The Riff-Raff Element wrote:I’m assuming that flies (the few that might be around) simply won’t bother with these because the salt content renders them inedible – is that fair?
Not 100%. There are two things you can do to take flies out of the equation. Either leave them to cure in a fly-screen container, or give them a lime-wash. The lime-wash technique is what all the epicurean producers opt for here in Italy. However, they cover the salamis first in some sort of material. I've not yet managed to find out exactly what that material is, and my book doesn't go into sufficient detail.

I should add that this is purely for salami. I don't know anything about chirizo. Salsicce Stagionata (the Italian equivalent) are just left to dry - there's no fermentation going on there.

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Re: Home cured salami & chorizo

Post: # 176404Post The Riff-Raff Element
Tue Nov 10, 2009 8:49 pm

Thank you for the tips gentlemen - very helpful.

Mike - just been very, very busy with the gites. The season is now over - we get a handful of winter lets - so I have some time to surf and catch up, which is nice.

I've been doing a little more digging. The ox casings I have access to are from the narrow end of the gut and should fill to 7 or 8cm. Fermentation can be stimulated, it seems, by adding acidophillus bacteria to the mix (the same stuff you get in friendly yoghurts!) in powder form rather than waiting them to drift in on the air, and this, it seems, reduces the risk of early spoiling and the need for nitrates / nitrites.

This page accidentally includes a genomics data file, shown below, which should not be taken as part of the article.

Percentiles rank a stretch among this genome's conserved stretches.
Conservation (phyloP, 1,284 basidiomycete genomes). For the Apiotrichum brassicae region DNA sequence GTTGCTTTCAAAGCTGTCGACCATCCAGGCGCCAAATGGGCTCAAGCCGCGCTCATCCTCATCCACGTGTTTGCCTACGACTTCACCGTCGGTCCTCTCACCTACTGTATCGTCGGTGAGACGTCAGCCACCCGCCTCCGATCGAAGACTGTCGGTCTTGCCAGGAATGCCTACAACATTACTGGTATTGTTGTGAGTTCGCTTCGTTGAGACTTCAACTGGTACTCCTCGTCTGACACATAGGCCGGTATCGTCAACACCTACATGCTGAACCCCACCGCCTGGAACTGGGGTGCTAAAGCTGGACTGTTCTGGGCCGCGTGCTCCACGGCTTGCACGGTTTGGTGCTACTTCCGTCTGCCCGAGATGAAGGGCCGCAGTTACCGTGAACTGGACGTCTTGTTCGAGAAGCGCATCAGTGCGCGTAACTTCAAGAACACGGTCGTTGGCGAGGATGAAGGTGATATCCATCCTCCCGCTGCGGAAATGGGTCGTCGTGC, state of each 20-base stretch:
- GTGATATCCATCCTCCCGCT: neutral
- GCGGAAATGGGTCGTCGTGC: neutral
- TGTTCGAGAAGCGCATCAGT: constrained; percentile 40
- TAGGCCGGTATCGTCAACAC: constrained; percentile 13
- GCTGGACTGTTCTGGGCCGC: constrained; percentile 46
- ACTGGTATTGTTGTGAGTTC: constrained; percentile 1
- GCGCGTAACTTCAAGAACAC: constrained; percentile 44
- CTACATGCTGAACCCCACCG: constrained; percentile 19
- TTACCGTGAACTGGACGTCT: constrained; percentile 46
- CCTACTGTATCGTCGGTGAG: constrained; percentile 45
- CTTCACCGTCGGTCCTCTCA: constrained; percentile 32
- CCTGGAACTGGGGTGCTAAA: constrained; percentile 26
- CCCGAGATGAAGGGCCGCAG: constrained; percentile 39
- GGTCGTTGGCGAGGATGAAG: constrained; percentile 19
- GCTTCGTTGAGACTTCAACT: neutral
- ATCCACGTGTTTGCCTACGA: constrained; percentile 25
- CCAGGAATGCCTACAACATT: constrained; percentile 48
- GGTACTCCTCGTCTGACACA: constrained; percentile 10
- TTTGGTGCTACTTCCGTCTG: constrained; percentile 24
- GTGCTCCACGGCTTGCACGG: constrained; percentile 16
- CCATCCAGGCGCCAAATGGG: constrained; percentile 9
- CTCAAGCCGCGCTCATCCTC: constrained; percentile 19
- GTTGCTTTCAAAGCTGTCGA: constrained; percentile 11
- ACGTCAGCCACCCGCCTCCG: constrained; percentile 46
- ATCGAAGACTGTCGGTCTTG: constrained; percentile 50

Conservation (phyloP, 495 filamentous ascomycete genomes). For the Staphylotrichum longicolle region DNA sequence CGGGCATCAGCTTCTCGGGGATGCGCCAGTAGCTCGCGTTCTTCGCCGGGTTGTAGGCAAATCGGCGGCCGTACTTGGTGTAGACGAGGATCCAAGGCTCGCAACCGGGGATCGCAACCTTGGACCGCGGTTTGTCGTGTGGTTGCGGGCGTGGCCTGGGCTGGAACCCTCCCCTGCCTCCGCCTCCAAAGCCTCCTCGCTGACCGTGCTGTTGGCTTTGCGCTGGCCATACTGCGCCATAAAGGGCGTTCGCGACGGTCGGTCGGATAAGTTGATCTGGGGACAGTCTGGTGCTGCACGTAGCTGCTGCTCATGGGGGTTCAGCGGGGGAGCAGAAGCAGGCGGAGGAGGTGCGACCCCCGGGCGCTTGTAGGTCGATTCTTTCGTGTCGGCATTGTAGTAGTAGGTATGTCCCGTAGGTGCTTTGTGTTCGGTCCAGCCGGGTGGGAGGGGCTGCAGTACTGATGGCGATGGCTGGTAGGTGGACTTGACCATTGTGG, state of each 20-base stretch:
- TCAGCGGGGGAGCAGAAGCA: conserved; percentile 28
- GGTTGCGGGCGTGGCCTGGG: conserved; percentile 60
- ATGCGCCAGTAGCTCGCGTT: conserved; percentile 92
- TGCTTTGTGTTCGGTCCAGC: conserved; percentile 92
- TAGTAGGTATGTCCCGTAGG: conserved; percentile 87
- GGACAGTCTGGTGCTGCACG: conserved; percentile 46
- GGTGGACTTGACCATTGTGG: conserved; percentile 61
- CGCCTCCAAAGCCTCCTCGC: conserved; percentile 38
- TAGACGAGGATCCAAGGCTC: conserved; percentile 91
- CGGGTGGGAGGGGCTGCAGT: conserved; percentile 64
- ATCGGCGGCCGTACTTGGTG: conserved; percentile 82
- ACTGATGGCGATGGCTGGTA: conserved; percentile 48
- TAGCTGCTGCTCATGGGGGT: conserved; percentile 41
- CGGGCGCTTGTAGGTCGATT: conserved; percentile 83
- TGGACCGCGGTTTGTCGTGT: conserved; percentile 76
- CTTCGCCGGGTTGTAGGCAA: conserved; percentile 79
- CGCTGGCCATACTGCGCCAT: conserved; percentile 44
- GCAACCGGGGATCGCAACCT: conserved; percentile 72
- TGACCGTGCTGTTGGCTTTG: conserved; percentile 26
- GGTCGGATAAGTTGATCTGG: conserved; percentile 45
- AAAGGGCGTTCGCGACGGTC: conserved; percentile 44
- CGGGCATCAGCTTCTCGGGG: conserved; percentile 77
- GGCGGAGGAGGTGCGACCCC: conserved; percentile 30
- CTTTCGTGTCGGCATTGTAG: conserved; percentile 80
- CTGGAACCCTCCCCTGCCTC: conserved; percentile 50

So I'm going to take a punt this weekend. People have been doing this for centuries, so, without being disrespectful to the accumulated knowledge and wisdom this represents, it must be a fairly straight-forward process with a fair degree of success, otherwise it would never have become so widespread.

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Re: Home cured salami & chorizo

Post: # 177402Post The Riff-Raff Element
Mon Nov 16, 2009 9:25 pm

And the first batch are hanging up to dry!

Image

At worst, it can only end in failure. At best, they might be edible in a few weeks.

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Re: Home cured salami & chorizo

Post: # 177417Post MKG
Mon Nov 16, 2009 10:36 pm

Looking good - but what cure did you choose to use in the end?

Mike
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Re: Home cured salami & chorizo

Post: # 177458Post The Riff-Raff Element
Tue Nov 17, 2009 8:26 am

In the end I followed an approach copied from Hugh F-W and used only salt, red wine and acidophilus.